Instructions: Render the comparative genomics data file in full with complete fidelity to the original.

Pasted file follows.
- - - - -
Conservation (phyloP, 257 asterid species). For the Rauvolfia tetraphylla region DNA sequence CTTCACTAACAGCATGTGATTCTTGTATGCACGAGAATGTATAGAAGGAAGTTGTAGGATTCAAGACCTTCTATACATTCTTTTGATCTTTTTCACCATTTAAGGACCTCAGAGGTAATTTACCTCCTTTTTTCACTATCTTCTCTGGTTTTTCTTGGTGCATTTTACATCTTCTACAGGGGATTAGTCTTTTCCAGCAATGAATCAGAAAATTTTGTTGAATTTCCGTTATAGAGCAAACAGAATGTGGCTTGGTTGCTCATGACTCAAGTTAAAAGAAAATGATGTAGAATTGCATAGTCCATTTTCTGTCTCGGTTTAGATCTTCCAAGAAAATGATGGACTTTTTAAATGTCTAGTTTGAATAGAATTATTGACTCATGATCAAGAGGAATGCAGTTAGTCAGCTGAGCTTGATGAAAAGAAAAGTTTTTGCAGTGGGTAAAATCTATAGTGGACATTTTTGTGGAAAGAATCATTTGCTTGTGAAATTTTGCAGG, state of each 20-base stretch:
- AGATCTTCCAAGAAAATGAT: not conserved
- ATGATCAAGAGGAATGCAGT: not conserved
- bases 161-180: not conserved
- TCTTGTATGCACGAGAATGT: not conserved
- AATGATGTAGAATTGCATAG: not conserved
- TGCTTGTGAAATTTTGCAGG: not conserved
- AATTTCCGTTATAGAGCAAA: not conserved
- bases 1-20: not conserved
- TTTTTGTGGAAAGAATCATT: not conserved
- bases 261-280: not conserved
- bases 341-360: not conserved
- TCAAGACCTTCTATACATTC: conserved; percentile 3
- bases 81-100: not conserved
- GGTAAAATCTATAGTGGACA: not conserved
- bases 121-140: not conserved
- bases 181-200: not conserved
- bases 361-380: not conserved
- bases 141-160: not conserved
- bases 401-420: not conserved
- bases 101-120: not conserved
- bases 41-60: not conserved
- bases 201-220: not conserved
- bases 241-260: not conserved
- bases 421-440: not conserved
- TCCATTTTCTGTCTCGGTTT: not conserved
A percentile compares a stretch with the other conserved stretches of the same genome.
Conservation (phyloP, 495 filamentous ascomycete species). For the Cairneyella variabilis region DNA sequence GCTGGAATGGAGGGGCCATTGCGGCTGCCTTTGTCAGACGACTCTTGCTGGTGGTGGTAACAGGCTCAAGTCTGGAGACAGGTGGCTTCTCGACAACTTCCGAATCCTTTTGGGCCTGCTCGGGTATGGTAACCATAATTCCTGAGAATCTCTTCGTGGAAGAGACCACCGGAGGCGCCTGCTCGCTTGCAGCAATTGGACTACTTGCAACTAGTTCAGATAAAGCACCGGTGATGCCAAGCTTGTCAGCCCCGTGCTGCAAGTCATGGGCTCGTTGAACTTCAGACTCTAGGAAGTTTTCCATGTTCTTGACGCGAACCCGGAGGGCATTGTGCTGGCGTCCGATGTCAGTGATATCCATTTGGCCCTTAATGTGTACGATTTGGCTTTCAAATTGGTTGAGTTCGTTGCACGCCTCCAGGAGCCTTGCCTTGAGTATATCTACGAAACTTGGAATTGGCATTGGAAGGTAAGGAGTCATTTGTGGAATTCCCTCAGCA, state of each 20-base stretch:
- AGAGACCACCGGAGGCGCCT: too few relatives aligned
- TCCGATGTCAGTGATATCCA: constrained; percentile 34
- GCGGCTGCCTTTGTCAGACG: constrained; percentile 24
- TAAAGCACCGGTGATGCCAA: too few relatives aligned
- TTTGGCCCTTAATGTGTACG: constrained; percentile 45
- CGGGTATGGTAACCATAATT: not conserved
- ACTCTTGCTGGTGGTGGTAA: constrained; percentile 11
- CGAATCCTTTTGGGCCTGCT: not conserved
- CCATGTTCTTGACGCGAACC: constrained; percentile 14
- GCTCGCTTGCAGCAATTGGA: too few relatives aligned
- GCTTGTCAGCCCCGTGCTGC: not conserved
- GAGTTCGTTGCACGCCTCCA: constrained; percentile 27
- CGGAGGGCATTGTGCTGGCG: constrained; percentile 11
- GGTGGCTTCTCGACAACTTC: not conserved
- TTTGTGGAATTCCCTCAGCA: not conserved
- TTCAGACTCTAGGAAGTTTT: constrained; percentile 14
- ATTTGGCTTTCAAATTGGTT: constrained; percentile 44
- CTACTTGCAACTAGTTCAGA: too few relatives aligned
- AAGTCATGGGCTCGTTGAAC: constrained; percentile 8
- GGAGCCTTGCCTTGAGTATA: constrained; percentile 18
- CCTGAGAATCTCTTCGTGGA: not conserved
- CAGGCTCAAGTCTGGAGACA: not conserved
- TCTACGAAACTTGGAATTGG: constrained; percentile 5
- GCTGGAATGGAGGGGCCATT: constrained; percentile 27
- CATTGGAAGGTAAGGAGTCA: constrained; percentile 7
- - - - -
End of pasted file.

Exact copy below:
Conservation (phyloP, 257 asterid species). For the Rauvolfia tetraphylla region DNA sequence CTTCACTAACAGCATGTGATTCTTGTATGCACGAGAATGTATAGAAGGAAGTTGTAGGATTCAAGACCTTCTATACATTCTTTTGATCTTTTTCACCATTTAAGGACCTCAGAGGTAATTTACCTCCTTTTTTCACTATCTTCTCTGGTTTTTCTTGGTGCATTTTACATCTTCTACAGGGGATTAGTCTTTTCCAGCAATGAATCAGAAAATTTTGTTGAATTTCCGTTATAGAGCAAACAGAATGTGGCTTGGTTGCTCATGACTCAAGTTAAAAGAAAATGATGTAGAATTGCATAGTCCATTTTCTGTCTCGGTTTAGATCTTCCAAGAAAATGATGGACTTTTTAAATGTCTAGTTTGAATAGAATTATTGACTCATGATCAAGAGGAATGCAGTTAGTCAGCTGAGCTTGATGAAAAGAAAAGTTTTTGCAGTGGGTAAAATCTATAGTGGACATTTTTGTGGAAAGAATCATTTGCTTGTGAAATTTTGCAGG, state of each 20-base stretch:
- AGATCTTCCAAGAAAATGAT: not conserved
- ATGATCAAGAGGAATGCAGT: not conserved
- bases 161-180: not conserved
- TCTTGTATGCACGAGAATGT: not conserved
- AATGATGTAGAATTGCATAG: not conserved
- TGCTTGTGAAATTTTGCAGG: not conserved
- AATTTCCGTTATAGAGCAAA: not conserved
- bases 1-20: not conserved
- TTTTTGTGGAAAGAATCATT: not conserved
- bases 261-280: not conserved
- bases 341-360: not conserved
- TCAAGACCTTCTATACATTC: conserved; percentile 3
- bases 81-100: not conserved
- GGTAAAATCTATAGTGGACA: not conserved
- bases 121-140: not conserved
- bases 181-200: not conserved
- bases 361-380: not conserved
- bases 141-160: not conserved
- bases 401-420: not conserved
- bases 101-120: not conserved
- bases 41-60: not conserved
- bases 201-220: not conserved
- bases 241-260: not conserved
- bases 421-440: not conserved
- TCCATTTTCTGTCTCGGTTT: not conserved
A percentile compares a stretch with the other conserved stretches of the same genome.
Conservation (phyloP, 495 filamentous ascomycete species). For the Cairneyella variabilis region DNA sequence GCTGGAATGGAGGGGCCATTGCGGCTGCCTTTGTCAGACGACTCTTGCTGGTGGTGGTAACAGGCTCAAGTCTGGAGACAGGTGGCTTCTCGACAACTTCCGAATCCTTTTGGGCCTGCTCGGGTATGGTAACCATAATTCCTGAGAATCTCTTCGTGGAAGAGACCACCGGAGGCGCCTGCTCGCTTGCAGCAATTGGACTACTTGCAACTAGTTCAGATAAAGCACCGGTGATGCCAAGCTTGTCAGCCCCGTGCTGCAAGTCATGGGCTCGTTGAACTTCAGACTCTAGGAAGTTTTCCATGTTCTTGACGCGAACCCGGAGGGCATTGTGCTGGCGTCCGATGTCAGTGATATCCATTTGGCCCTTAATGTGTACGATTTGGCTTTCAAATTGGTTGAGTTCGTTGCACGCCTCCAGGAGCCTTGCCTTGAGTATATCTACGAAACTTGGAATTGGCATTGGAAGGTAAGGAGTCATTTGTGGAATTCCCTCAGCA, state of each 20-base stretch:
- AGAGACCACCGGAGGCGCCT: too few relatives aligned
- TCCGATGTCAGTGATATCCA: constrained; percentile 34
- GCGGCTGCCTTTGTCAGACG: constrained; percentile 24
- TAAAGCACCGGTGATGCCAA: too few relatives aligned
- TTTGGCCCTTAATGTGTACG: constrained; percentile 45
- CGGGTATGGTAACCATAATT: not conserved
- ACTCTTGCTGGTGGTGGTAA: constrained; percentile 11
- CGAATCCTTTTGGGCCTGCT: not conserved
- CCATGTTCTTGACGCGAACC: constrained; percentile 14
- GCTCGCTTGCAGCAATTGGA: too few relatives aligned
- GCTTGTCAGCCCCGTGCTGC: not conserved
- GAGTTCGTTGCACGCCTCCA: constrained; percentile 27
- CGGAGGGCATTGTGCTGGCG: constrained; percentile 11
- GGTGGCTTCTCGACAACTTC: not conserved
- TTTGTGGAATTCCCTCAGCA: not conserved
- TTCAGACTCTAGGAAGTTTT: constrained; percentile 14
- ATTTGGCTTTCAAATTGGTT: constrained; percentile 44
- CTACTTGCAACTAGTTCAGA: too few relatives aligned
- AAGTCATGGGCTCGTTGAAC: constrained; percentile 8
- GGAGCCTTGCCTTGAGTATA: constrained; percentile 18
- CCTGAGAATCTCTTCGTGGA: not conserved
- CAGGCTCAAGTCTGGAGACA: not conserved
- TCTACGAAACTTGGAATTGG: constrained; percentile 5
- GCTGGAATGGAGGGGCCATT: constrained; percentile 27
- CATTGGAAGGTAAGGAGTCA: constrained; percentile 7